A proud and mighty volcano rises above eastern Sicily, Mount Etna. It is the largest volcano in Europe and the undisputed ruler of this fascinating Mediterranean island. Despite the all pervasive presence of this volcano, the nearby hills and surroundings of Mount Etna have been inhabited by man for many thousands of years.
The journey to Etna’s summit passes through various vegetation and climate zones. Most of the region’s rain falls during the colder months, as summer time in Sicily is usually extremely hot and dry. At the higher altitudes of Mongibello, as the local people refer to their volcano, there is snow right up until early summer when, as the temperature begins to rise, the lower slopes are transformed into blossoming and fertile meadows.
The snow on the summit region of Etna does not hide the fact that deep inside the volcano is an unimaginable natural furnace. New lava masses begin to pour out that have a temperature of around 1,000º C (1,832º F).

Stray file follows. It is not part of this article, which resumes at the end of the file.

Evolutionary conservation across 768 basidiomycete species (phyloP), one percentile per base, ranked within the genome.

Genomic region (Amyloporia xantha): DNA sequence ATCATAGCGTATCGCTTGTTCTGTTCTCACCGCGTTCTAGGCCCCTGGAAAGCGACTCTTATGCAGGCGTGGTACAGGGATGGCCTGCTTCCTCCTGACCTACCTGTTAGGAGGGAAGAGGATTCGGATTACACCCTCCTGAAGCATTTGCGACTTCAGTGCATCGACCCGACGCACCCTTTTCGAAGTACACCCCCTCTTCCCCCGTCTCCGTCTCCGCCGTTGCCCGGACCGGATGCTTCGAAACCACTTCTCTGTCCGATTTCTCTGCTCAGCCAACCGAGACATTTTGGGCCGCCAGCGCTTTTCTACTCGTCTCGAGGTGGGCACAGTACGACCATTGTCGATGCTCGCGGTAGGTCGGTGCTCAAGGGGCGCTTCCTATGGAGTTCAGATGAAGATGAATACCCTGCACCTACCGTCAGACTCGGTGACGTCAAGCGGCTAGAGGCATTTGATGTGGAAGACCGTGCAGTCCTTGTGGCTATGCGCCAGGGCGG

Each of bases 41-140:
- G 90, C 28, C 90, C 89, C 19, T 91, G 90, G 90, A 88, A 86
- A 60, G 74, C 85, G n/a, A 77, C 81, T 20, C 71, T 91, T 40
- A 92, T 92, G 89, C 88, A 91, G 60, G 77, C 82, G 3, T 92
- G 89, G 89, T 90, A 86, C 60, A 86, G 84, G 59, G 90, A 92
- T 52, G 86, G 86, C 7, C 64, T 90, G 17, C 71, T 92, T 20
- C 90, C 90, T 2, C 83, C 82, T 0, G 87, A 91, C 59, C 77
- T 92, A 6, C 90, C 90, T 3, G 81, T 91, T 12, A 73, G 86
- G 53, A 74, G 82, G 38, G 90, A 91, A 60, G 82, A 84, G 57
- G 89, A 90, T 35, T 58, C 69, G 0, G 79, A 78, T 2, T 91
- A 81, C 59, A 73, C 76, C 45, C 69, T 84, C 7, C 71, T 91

Nineteen hundred twenty-seven metres above sea level is the Rifugio Sapienza, a place where it is possible to take a closer look at the volcano. In recent years, it has been expanded to cater for the needs of an increasing number of tourists.
It is surprising that this captivating mountain world and its alpine scenery are located in the most southerly region of Italy. However, things here can change at great speed, although it is usually a change in the weather rather than any serious volcanic activity!
Mount Etna is unique in Europe, not only due to its volcanic activity and scenery but because it combines myth with historical and archaeological fact and is therefore one of the most truly magical places on Earth.